and support private schools that can screen out the non-athletes and prevent
their children from having to go to school with bad football players.

The Blinders of Madison County

Rick Davis BYU-Idaho Humanities ProfessorRick Davis- Humanities Professor, BYU-Idaho

Tim Grieve had an interesting column in Salon about “The reddest place in America,” Madison County, Idaho, home of BYU-Idaho. Some of the quotes from members of the faculty at BYU-Idaho caused my jaw to drop. For example:

As BYU-I English professor Dawn Anderson tells me, it’s important to understand that most voters in Madison County are Mormons, and that “everything of a political nature” has to be understood in that context.

“The climate surrounding faithful membership in this organization is not always conducive to challenging authority,” she says. “People here are reluctant to openly criticize the president and his administration, even if they privately disapprove of his job.” And many of them don’t disapprove, even privately. “After 20 years of teaching Mormon students, I’ve learned that the majority of them have little knowledge of issues outside the Republican platform. They only know that Democrats are lesbian baby-killers.”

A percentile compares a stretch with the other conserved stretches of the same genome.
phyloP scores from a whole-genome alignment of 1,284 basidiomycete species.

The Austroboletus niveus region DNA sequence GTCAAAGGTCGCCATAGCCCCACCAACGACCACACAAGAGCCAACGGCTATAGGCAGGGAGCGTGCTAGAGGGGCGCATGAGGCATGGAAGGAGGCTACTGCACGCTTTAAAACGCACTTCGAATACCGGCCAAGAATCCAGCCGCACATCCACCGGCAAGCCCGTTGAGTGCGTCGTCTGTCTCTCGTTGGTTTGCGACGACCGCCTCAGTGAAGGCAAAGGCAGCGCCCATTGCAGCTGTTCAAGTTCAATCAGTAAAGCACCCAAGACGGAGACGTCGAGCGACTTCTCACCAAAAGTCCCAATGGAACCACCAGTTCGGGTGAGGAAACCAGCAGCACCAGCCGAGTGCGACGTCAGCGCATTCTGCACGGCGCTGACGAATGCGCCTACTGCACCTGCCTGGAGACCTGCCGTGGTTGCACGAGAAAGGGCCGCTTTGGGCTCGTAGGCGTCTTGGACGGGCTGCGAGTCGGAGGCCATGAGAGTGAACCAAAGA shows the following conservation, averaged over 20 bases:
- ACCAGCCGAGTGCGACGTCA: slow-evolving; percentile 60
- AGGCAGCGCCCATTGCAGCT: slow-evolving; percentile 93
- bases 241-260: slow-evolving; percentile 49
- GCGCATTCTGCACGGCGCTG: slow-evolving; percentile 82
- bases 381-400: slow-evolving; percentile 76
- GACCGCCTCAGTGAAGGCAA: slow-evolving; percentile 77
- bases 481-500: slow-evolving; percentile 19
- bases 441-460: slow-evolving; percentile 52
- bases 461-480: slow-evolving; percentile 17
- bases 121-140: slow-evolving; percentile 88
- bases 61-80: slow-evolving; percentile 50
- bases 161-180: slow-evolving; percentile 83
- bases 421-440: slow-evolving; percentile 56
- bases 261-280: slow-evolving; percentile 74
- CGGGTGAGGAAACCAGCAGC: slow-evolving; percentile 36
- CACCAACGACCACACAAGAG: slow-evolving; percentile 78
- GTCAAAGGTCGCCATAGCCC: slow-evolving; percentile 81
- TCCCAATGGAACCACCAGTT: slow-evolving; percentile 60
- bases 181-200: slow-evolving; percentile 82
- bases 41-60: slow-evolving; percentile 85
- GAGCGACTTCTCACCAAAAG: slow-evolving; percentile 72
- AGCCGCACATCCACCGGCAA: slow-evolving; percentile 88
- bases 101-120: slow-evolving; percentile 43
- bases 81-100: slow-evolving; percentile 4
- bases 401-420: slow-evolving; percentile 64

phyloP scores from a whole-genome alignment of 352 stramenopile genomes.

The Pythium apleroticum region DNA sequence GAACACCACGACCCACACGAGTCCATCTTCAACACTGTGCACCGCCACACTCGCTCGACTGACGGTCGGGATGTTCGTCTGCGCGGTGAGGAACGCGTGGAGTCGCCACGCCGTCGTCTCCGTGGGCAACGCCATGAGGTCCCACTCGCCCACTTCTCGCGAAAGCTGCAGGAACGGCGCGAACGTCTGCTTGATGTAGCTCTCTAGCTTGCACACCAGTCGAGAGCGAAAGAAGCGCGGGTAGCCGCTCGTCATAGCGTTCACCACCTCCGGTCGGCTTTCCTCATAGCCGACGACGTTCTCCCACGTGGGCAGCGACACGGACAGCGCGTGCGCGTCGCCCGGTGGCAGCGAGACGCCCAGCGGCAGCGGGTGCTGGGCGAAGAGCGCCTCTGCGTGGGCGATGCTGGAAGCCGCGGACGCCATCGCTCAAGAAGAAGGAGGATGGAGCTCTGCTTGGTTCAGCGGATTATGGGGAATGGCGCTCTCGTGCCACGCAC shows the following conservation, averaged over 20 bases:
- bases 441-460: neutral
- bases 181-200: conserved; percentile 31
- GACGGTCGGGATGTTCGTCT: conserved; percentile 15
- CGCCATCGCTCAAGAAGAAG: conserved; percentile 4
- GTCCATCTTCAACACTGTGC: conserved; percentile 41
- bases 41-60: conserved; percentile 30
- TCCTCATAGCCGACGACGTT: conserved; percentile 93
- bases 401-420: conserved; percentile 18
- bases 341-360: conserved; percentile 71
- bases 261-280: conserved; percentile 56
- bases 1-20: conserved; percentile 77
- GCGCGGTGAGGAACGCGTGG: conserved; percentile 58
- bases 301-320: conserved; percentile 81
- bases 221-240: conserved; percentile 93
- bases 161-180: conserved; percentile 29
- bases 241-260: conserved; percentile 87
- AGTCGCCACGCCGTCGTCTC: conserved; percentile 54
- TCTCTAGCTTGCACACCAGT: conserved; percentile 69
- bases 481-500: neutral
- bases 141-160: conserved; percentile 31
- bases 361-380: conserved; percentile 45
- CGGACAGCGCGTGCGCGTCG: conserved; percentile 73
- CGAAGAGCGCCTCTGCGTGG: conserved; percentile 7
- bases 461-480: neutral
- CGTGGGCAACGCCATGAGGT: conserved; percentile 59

Those critics of academia who believe all college professors are liberals should listen to Rick Davis who is (ironically) BYU-Idaho professor of Humanities.

One of Anderson’s BYU-I colleagues, a conservative professor of humanities named Rick Davis, offers a different sort of testament to the appeal of the area and the politics of its residents. Davis has lived in a lot of different places, he says, and he knows that people are different all over. Even Mormons are different. Davis contrasts his neighbors with Massachusetts Gov. and potential GOP presidential candidate Mitt Romney. Romney is a “Boston Mormon,” notes Davis, not to be confused with “Rexburg Mormons,” who, he says, are “so red that you just bleed.”